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The sudden SAD-BJP breakup is much more than just the farm bills

Aditya Chauhan

Narendra Modi won Indian General Elections in 2014 because of two major reasons: soft-Hindutva element in his politics and people’s perception of him as some sort of “development man” based on the Gujarat model.

Talking about the former, Sikhs couldn’t care less as neither soft-hindutva didn’t “empower” them and nor it antagonized them like Muslims. The only thing soft-hindutva did to Sikhs was ignore them which overall, is not a very pleasant thing as no community in any nation would like to be left out. With the passage of time, unfortunately for BJP, Narendra Modi’s image of “development man” waned as he failed to bring any radical change in the nation.

In 2009 general elections when Modi’s influence was limited to Gujarat, in a general sense, Bharatiya Janata Party (1) and Shiromani Akali Dal (4) bagged 5 out of 13 seats collectively in Punjab. The rest of the seats went to Congress. In 2014 general elections, BJP and SAD’s alliance got around half of the seats with the former getting 2 and the latter winning on 4 seats.

But, this time the rest of the seats were not occupied by Congress but rather by an infant Aam Aadmi Party. Congress won 3 seats, one less than AAP. This could be explained by the fact that in 2014, Modi wave was at its peak.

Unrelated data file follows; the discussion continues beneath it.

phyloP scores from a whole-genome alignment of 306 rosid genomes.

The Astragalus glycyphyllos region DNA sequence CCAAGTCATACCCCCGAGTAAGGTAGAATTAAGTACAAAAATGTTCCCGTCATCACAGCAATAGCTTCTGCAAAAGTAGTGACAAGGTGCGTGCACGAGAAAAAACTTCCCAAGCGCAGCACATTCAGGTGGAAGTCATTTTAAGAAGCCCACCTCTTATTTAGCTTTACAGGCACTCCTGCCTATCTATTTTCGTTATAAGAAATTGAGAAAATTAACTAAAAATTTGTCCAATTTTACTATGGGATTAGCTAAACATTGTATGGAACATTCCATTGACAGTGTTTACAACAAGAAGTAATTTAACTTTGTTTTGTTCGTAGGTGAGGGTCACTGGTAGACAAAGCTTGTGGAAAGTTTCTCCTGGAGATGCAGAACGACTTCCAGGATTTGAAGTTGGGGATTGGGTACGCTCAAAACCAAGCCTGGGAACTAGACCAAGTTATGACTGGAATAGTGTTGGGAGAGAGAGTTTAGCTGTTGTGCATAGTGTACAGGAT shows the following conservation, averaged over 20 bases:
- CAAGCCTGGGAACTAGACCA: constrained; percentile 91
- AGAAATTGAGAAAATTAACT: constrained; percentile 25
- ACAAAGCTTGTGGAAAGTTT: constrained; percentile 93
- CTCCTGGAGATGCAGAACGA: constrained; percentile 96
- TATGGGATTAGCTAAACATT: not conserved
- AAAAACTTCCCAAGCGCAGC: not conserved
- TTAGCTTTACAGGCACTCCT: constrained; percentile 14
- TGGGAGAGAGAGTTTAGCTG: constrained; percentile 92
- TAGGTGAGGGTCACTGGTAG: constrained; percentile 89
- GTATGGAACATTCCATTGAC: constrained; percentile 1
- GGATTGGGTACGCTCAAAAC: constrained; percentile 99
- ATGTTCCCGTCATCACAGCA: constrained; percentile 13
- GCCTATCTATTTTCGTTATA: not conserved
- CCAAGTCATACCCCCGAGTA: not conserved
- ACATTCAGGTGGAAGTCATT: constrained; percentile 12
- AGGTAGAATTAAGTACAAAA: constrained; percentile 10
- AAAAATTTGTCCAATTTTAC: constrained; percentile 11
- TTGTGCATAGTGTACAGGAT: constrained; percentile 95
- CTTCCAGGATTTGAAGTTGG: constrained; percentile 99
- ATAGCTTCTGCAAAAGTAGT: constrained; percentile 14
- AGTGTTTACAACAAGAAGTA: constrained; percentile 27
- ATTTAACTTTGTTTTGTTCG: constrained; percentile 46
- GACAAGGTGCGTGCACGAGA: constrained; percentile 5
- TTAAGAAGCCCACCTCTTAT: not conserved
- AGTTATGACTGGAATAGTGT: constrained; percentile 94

BJP’s formula of combination of soft Hindutva with development worked. However, it didn’t work in Punjab where the party is still facing hurdled even to stand on its own feet. 

In 2019 general elections, both SAD and BJP got 2 seats each with Congress acquiring 8 seats leaving a single seat for AAP. BJP and SAD got less seats than Congress because of the fact that the people of Punjab felt that the BJP focused more in its Hindutva element and less on the development part which irked Sikhs in Punjab.

According to 2011 census, Hindus constitute about 38.49% of the total population in Punjab and Sikhs 57.69%. Historically, BJP catered to the Hindu mass and SAD Sikh’s population. So, it worked well for their alliance. Generally, BJP would contest on Hindu majority seats like Gurdaspur and Jalandar while SAD would contest on Sikh majority states like Ludhiana and Patiala. This would serve both well.

However, this all started to collapse with the BJP’s growing affection of Hindutva and ignorance of development. Agriculture bills were not the reason but rather the tipping point of the farmer’s aggression which resulted in massive protests. Even though the protest is largely run on the misinformation like removal of APMCs and MSP still the protest got huge success because the Sikhs just needed a reason to come out and revolt. SAD-BJP alliance which mutually benefitted both in the past resulted in the SAD losing its already shrinking support base. Consequently, SAD officially parted its ways from BJP using agriculture bills as an excuse.

For BJP, Hindutva formula works pretty well in the central states like Uttar Pradesh, Bihar and Madhya Pradesh but it has to ally with a regional party in the corner states of the nation like AIDMK in Tamil Nadu and NPP in Meghalaya to form a majority. However, sometimes the Hindutva spoils the relationship of BJP with its alliances like SAD in Punjab and PDP in Jammu and Kashmir. Overall, it will be interesting to see if BJP manages to maintain the status quo or will it gets into trouble with more of its alliances.

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